Apple surely has something up its sleeve when it comes to facial recognition technology. They have a great number of patents on 3D modeling and facial recognition with some rather in depth patents on the subject. Yet more recently they've reportedly acquired Faceshift, a realtime motion-capture company and Perceptio. Today CNBC Now tweeted that Apple has acquired a company called Emotient.
According to the Company's Bio, "Emotient is the leader in emotion detection and sentiment analysis based on facial expressions. The company is at the vanguard of a new wave of emotion analysis that will lead to a quantum leap in customer understanding and emotion-aware computing. Emotient's cloud-based services deliver direct measurement of a customer's unfiltered emotional response to ads, content, products and customer service or sales interactions."
Whether this technology will someday apply to a new aspect of iAd or Project Titan, a next-gen iPhone or a smart HDTV system is unknown at this time. In fact, we might not know what all of this recent activity actually means for years. But whatever it is, Apple is sure hungry in snapping up a lot of the industry's talent in this one area of expertise.
Here's to hoping that all of these acquisitions finally translate into a powerfully cool feature for a future device or new app. Who knows, perhaps Apple will marry this new technology with Siri so that conversations could be more natural over time, like the way it is in the movie 'Her.' Then again, that's perhaps a little too optimistic in my lifetime.
Considering that so many Apple fans have recently expressed their concern over the issue of privacy in connection with the battle over encryption being challenged by the Government, the Wall Street Journal drew attention to a privacy issue in connection with the use of facial recognition software and specifically in connection with Emotient.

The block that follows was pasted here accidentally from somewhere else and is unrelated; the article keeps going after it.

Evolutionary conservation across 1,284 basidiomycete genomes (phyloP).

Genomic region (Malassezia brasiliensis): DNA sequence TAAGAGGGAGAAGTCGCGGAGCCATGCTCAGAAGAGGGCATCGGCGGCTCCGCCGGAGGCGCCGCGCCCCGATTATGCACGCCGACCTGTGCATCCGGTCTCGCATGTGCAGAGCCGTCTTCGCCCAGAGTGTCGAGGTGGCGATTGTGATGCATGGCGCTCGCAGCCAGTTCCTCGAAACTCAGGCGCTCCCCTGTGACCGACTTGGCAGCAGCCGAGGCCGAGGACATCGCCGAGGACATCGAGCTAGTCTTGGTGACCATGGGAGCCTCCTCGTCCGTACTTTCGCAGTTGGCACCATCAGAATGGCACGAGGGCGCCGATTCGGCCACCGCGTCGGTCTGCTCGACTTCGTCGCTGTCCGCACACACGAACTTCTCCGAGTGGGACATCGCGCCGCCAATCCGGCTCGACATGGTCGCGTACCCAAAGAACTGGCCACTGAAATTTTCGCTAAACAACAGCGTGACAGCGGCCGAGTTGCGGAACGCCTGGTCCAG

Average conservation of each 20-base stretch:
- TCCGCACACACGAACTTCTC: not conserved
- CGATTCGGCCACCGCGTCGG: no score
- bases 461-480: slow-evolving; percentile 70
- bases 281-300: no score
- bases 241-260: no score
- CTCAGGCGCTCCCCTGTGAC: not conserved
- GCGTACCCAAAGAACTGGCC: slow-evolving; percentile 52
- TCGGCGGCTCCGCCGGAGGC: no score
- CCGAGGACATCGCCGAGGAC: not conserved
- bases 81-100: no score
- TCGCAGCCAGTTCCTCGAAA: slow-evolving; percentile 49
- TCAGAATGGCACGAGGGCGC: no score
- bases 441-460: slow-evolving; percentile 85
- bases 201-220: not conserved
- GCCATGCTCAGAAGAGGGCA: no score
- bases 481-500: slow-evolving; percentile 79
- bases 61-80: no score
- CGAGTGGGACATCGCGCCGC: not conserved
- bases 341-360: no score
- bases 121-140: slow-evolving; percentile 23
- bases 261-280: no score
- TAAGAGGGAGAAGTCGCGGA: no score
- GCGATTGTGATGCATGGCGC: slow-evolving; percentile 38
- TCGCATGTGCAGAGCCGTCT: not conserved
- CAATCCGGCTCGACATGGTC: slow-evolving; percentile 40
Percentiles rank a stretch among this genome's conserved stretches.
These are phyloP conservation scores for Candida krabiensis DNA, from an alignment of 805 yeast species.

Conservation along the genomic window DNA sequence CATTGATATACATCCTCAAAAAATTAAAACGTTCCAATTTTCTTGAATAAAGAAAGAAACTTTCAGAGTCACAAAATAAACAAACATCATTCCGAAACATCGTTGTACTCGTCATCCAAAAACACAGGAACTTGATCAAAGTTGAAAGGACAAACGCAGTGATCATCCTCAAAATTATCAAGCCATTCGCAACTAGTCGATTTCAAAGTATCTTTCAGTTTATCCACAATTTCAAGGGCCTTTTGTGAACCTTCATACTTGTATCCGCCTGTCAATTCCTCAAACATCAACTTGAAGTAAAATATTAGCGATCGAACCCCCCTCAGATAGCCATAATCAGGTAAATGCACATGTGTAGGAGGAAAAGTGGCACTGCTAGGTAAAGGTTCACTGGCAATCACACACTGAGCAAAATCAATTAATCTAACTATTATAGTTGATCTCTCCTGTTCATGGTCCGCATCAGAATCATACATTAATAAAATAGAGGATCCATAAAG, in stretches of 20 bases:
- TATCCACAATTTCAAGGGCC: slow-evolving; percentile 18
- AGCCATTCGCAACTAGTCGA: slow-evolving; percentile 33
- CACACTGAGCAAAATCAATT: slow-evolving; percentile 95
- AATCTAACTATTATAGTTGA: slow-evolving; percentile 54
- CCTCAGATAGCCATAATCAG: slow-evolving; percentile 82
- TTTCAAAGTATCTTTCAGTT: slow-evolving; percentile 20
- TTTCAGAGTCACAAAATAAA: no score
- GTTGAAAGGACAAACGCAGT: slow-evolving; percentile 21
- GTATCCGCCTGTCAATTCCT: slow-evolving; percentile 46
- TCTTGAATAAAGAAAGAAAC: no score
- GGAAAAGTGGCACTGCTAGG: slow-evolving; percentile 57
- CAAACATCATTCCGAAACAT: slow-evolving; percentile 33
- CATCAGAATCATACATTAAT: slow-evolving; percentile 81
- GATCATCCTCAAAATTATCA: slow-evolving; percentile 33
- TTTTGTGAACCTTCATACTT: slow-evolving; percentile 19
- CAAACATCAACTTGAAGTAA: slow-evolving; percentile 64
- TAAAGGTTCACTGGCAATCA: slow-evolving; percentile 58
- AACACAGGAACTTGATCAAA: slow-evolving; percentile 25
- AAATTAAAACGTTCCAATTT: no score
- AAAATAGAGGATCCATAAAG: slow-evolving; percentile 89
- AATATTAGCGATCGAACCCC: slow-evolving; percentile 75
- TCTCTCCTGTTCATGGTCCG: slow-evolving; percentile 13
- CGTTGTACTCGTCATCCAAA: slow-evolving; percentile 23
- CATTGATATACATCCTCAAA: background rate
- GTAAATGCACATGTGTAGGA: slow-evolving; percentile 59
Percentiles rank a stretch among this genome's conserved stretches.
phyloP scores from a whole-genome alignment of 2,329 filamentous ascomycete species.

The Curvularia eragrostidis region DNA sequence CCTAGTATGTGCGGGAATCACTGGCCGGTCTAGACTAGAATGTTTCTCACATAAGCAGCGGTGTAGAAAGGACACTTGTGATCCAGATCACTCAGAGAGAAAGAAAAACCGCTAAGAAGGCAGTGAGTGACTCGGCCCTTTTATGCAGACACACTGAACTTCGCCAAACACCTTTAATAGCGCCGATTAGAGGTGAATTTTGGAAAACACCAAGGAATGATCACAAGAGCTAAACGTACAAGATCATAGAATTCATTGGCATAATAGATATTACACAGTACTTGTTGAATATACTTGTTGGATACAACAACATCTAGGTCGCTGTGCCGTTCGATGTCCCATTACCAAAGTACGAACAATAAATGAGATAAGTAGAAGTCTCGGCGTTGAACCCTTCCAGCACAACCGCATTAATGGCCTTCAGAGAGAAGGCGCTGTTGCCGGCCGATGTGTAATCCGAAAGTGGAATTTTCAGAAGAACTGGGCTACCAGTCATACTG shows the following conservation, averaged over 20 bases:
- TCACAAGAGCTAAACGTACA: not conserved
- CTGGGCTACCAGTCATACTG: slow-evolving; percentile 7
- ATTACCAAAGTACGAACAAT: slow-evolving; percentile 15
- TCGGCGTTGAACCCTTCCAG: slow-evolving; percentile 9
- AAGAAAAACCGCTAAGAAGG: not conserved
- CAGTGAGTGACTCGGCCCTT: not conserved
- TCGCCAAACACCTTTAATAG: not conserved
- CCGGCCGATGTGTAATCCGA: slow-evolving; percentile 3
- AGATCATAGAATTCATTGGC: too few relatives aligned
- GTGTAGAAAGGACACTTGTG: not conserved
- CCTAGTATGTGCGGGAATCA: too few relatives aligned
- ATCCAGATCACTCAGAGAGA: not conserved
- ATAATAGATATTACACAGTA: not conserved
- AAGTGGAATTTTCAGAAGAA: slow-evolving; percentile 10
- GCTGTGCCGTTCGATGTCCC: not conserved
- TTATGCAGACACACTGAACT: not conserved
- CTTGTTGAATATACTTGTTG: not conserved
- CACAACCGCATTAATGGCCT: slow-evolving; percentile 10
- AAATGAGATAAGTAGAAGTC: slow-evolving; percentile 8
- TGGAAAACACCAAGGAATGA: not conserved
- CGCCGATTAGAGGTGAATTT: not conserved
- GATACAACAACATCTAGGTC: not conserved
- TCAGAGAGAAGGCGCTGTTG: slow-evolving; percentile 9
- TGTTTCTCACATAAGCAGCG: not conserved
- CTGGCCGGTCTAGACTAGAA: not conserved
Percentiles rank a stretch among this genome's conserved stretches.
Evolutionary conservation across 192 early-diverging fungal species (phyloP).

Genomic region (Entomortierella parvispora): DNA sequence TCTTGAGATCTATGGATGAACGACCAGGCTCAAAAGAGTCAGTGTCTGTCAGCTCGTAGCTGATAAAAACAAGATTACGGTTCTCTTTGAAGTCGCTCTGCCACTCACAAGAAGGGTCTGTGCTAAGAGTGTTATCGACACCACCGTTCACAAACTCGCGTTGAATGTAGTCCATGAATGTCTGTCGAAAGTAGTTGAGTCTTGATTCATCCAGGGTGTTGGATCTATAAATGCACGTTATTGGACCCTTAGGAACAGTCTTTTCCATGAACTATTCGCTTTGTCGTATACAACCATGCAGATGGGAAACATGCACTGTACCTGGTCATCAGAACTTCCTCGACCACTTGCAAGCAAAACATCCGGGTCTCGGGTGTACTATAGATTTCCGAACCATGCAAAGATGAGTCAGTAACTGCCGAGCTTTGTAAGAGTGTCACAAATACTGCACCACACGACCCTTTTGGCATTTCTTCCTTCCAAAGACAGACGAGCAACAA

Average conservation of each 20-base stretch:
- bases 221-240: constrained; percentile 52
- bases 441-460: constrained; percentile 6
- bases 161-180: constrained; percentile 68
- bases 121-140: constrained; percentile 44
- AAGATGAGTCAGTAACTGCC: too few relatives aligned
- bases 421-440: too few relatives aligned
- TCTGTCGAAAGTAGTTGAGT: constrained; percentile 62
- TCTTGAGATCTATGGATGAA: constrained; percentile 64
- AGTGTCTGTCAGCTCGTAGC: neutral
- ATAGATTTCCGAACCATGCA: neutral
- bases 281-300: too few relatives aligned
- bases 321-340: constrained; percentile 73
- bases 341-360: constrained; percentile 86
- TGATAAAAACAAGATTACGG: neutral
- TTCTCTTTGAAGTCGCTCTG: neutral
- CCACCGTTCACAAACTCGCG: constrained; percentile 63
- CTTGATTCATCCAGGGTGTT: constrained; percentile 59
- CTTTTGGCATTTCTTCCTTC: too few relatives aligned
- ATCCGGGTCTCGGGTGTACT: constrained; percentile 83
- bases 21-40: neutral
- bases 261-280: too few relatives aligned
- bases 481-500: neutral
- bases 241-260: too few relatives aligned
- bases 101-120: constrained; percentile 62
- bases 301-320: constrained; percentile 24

Paul Ekman, a psychologist who pioneered the study of reading faces to determine emotions and is an adviser to Emotient. In the 1970s, he created a catalog of more than 5,000 muscle movements to show how even the subtlest facial tics could reveal a person’s emotions. Dubbed the Facial Action Coding System, it is the foundation for several startups trying to read emotions using artificial-intelligence algorithms.
In an interview with The Wall Street Journal last January, Dr. Ekman said he was torn between the potential power of software that can read emotions and the need to ensure that it doesn’t infringe on personal privacy. He said the technology could reveal people’s emotions without their consent, and their feelings could be misinterpreted.
Wednesday, Dr. Ekman said he still has these concerns, and has pushed Emotient to warn people if it is scanning their faces in public places, but the company hasn’t agreed to do so. You could read more about this in the Wall Street Journal's report here and/or watch the WSJ video report below.